Comcast Corp on Monday agreed to a three-way deal with Charter Communications Inc as part of Comcast's efforts to win regulatory approvals for its proposed $45 billion purchase of Time Warner Cable Inc.
The transaction would make Charter, which lost out to Comcast in a bid to acquire Time Warner Cable, the second-largest cable provider in the United States.
The agreement would leave Comcast with less than 30 percent of the U.S. residential cable or satellite TV market, a factor seen as a key step to pleasing regulators. Charter would have about 6 percent of the pay-TV market, with an eventual shot to climb to 9 percent.
Under the deal, Charter would pay Comcast $7.3 billion for 1.4 million subscribers. Comcast would divest another 2.5 million subscribers into a new publicly traded company that would be two-thirds owned by Comcast shareholders and one-third owned by Charter.
In addition, Comcast and Charter would trade about 1.6 million subscribers in different parts of the country.
"For Charter, this deal is a transformative event and sets them up over time to consolidate the balance of the rest of the cable industry," Pivotal Research Group analyst Jeff Wlodarczak told Reuters, adding that the deal was good for both parties.
Comcast is awaiting approval by the U.S. Justice Department and the U.S. Federal Communications Commission to take over Time Warner Cable, something that likely will take many months and could impact the future of cable and broadband.
Charter's shares were up almost 8 percent at $139.90 in mid-morning trading while Comcast shares were up 1.4 percent at
Under the deal for the new company, Charter would manage the as-yet-to-be named company and Charter CEO Tom Rutledge would become its chairman.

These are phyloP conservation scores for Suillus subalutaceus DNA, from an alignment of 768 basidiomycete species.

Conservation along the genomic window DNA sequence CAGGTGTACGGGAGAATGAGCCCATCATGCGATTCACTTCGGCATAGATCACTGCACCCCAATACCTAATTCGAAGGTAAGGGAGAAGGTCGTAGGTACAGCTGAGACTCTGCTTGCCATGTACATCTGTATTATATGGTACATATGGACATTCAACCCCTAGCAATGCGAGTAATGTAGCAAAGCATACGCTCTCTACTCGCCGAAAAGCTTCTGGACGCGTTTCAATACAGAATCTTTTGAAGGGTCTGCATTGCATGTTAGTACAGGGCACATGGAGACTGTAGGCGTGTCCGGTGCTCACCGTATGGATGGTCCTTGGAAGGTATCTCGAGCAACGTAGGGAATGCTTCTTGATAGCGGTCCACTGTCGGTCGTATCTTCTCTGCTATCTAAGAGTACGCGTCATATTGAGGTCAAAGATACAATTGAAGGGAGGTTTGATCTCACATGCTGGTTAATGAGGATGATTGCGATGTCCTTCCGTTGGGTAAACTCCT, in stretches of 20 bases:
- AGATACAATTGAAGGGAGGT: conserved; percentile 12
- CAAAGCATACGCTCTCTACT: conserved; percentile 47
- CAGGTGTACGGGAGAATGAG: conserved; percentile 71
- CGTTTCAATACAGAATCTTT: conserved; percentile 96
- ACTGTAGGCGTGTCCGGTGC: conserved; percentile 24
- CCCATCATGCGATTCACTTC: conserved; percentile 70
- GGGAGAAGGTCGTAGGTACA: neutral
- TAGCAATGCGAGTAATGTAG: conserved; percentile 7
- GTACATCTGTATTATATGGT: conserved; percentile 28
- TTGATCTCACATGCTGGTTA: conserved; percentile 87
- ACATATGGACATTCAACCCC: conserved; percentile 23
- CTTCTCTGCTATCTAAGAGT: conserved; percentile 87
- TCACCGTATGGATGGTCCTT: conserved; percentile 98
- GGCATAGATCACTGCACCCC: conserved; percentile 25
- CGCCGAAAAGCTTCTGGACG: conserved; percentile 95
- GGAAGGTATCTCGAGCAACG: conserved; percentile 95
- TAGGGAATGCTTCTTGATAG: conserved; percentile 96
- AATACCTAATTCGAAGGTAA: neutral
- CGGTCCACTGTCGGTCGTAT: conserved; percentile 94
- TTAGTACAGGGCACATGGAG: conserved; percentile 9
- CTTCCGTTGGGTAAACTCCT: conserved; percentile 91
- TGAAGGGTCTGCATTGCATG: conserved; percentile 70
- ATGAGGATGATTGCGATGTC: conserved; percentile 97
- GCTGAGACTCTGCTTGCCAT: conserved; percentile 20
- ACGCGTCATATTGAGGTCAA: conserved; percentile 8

The company would have an estimated enterprise value of $14.3 billion and an equity value of $5.8 billion, Charter and Comcast said in an investor presentation. (r.reuters.com/vyd88v)
A person familiar with the deal said there was a standstill agreement with Charter stipulating that it cannot gain full control of the new company for four years. Comcast will have no ownership.
The entire deal with Charter is contingent on Comcast closing the Time Warner Cable acquisition.
MORE CLOUT FOR MALONE
If the agreement with Comcast goes through, Charter would leapfrog Cox Communications Inc and become the second-biggest U.S. pay TV company, with 5.7 million customers.
The deal also marks an acceleration of John Malone's effective return to cable through his investment vehicle Liberty Media Corp, which owns about 27 percent of Charter.
Liberty Media got involved in working with Comcast but Charter did the nuts and bolts of the deal, the person familiar with the matter said.
In addition to the divestments, which will deliver about $19.5 billion in value to Comcast shareholders.
Under the agreement to swap about 1.6 million customers, Charter will acquire systems in Ohio, Kentucky, Wisconsin, Indiana and Alabama, while Comcast will get parts of the Los Angeles, New York state, western Massachusetts, North Carolina South Carolina, and parts of the Texas and Georgia markets.
The new company will get the Detroit and Minneapolis-St. Paul markets.
Time Warner Cable had 11.2 million residential video subscribers as of March 31, while Comcast had 22.6 million.
Charter, which also reported better-than-expected first-quarter revenue, said it expected to fund the purchase of 1.4 million customers through debt.
Time Warner Cable shares were up 1 percent at $141.01.
(Additional reporting by Abhirup Roy and Sruthi Ramakrishnan in Bangalore; Editing by Saumyadeb Chakrabarty and Leslie Adler)